Principles of the Independent Chip Model

May 28, 2014

SNG tournaments call for well-planned decisions, thoroughly worked out to get the best possible outcomes in the game. Contrary to cash games, SNG tournament games present much more of a challenge.

Even when you’re winning chips in SNG tournaments, you might not be winning big. Collecting a huge stack of chips in an SNG game does not necessarily hand you the advantage, as number of chips you hold doesn’t correspond to their actual monetary value.
Every decision you make in an SNG tournament game should be thought through in terms of its monetary value, instead of winnings measured in expected chip value.

To better help players make informed decisions in terms of earning profitable winnings, the Independent Chip Model (ICM) is a god send, in many ways. The ICM might be a bit puzzling to wrap your head around, though once understood, it will make play a lot easier and far more lucrative.

Basics of the Independent Chip Model

The ICM is the best way to get around correctly judging by the value of chip stacks in any poker game. Of prime assistance in SNG games, the ICM helps players better calculate when it is worth holding on in a game, how to go about placing bets as well as how much to raise your bet and blind by.

The ICM is used in most tournaments to help figure out the dollar value to chip stacks. Any given chip stack’s monetary value can be rated by totaling the equity it holds in the pool. Value of equity is placed on the probability of the player finishing in a certain position on the board, based on the stack size.

Based on the principle of probability as to how many times a player is certain to win their projected place in the tournament. When these average projections of a player’s winnings are calculated, it determines the monetary or dollar value of a stack.

ICM basically centers on the idea that each chip stands for the possibility of being able to bring in the dollar and make a profit. Every chip won advances a player’s position, thus developing better gain.

Very simply the larger your stack, the better your chances at doubling bets and going all-in, risks that will win you the pot.

Assessing your stacks according to the Independent Chip Model

Every player would like to have a ball park idea of how much of the winnings they can expect to take home. Or if their profit could be increased by doubling up before the bubble, or if it would be safer to just ride it out and get through the bubble.

Payout structures in poker tournaments make determining probable profit even more tricky; where the number of chips in your stack might not be as correspondingly valuable. Learning how much your chips are worth throughout the game progression is where the ICM comes in use.

The ICM isn’t easy to work through. There is a complex mathematical formula that assess the probability or chances of finishing in certain average positions in the game, and lets you know the probable payout for each possible position on the board as well.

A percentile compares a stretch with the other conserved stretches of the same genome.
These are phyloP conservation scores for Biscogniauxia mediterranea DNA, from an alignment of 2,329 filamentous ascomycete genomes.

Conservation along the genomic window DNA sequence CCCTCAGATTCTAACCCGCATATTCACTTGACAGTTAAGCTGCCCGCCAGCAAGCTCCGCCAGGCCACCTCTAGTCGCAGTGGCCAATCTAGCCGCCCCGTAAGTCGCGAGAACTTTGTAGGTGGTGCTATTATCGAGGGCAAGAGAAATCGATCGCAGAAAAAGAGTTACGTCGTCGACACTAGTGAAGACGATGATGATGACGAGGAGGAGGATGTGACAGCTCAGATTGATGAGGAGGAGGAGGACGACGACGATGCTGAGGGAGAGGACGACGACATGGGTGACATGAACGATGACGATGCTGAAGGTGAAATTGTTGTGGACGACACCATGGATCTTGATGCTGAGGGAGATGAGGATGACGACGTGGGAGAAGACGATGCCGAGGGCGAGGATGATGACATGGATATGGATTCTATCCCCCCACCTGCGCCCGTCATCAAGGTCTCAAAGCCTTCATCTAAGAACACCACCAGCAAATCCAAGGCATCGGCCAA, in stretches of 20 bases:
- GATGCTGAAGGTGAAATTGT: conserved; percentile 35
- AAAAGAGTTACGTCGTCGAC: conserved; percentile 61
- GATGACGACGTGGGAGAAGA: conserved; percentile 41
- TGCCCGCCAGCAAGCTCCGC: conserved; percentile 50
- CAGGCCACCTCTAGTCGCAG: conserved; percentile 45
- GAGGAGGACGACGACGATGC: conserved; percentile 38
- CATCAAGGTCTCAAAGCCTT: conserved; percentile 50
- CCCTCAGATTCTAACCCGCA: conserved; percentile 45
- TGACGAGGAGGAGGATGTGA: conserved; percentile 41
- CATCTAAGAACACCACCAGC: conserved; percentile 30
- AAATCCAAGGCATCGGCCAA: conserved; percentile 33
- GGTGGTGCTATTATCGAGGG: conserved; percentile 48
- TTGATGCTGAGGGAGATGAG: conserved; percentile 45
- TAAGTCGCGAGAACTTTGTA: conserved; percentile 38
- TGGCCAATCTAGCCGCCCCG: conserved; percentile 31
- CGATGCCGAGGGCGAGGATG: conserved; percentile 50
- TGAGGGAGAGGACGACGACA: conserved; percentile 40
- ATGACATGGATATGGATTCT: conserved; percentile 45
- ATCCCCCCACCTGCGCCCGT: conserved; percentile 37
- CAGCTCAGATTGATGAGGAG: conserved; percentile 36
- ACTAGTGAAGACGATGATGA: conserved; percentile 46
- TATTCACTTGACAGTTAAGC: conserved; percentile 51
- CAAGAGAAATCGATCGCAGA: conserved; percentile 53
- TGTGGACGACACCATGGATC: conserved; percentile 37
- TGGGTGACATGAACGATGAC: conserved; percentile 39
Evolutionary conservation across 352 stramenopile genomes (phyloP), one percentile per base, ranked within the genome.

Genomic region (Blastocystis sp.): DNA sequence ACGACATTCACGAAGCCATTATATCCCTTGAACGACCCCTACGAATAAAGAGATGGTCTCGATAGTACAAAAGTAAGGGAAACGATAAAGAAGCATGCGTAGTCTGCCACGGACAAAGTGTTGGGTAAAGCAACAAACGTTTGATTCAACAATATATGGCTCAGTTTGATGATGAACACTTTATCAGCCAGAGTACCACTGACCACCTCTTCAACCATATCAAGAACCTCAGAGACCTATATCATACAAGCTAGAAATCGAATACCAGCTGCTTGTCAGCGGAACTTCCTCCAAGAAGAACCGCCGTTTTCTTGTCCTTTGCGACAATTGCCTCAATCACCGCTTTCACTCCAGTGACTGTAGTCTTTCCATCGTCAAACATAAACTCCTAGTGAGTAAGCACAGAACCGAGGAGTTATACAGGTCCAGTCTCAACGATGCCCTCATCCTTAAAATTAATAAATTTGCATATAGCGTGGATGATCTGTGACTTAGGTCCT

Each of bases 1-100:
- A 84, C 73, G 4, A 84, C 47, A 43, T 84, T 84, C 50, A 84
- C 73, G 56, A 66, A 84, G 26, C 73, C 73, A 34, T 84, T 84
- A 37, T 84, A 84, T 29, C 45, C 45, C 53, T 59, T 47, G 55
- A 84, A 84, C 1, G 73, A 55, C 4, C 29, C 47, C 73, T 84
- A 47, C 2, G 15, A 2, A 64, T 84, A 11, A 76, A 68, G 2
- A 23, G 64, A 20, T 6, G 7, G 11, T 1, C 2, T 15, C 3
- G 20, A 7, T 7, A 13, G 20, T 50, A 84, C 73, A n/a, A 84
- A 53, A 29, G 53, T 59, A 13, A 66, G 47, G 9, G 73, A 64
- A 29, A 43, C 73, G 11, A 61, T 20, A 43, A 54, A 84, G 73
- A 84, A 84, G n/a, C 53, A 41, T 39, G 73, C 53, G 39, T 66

This is done by dividing the number of chips in a player’s stack by the total number of chips in play according to the possible finishing positions in the game. It is important that every dedicated poker player learn the intricacies of ICM and over time, with practice, develop a natural understanding of its functioning. This will help gain better judgment while making informed decisions based on close estimations.

Various limitations and assumptions of the Independent Chip Model

Since the ICM uses such complex mathematical computations, it is nearly impossible to manually calculate your average position during a game at the table. However following the ICM module helps beginner players get a better idea about how to work through critical game play.

Using the ICM will help make tremendous improvements in game play besides establishing proper reflexes and how to operate during certain situations and plays at the table. Based on mathematical guidelines, the ICM makes certain assumptions in order to create possible equations.

While evaluating probable player tournament scenarios, the ICM does not take into consideration the player’s current position at the table. Player skills, as in the ability to read hands, call bluffs and intimidate your opponents cannot be factored into the program.

The ICM does not consider status of blinds either, thus the approximate amount of your chip stack might probably not be as close to home as you like. Without the addition of these assumptions and limitations to the ICM and its computational process, the model is far too complex to create finish scenarios as well as add up probable stack value.

Regardless of its drawbacks and limits, the ICM continues to be a widely used and recognized model by which player and tournament situations are worked out.

Banking on the ICM will improve your game in one way or another. With several online tutorials and training modules available online, the ICM is a good workout in terms of getting your game back on to good odds.

The ICM usually plays it safe in terms of bets by recommending players to keep ranges on bets close and tight, thereby minimizing risk of being burned out early in the game. As chip value continually deteriorates during the game, initial chip value is always the highest and the most valuable.

Working with different algorithms and permutations of game scenarios, help players make better informed decisions, thus increasing player confidence apart from handing critical strategic advice, crucial to every player looking to come up ahead at the table.

Using the ICM correctly helps players deliver impacting strategic moves throughout the game while at the table.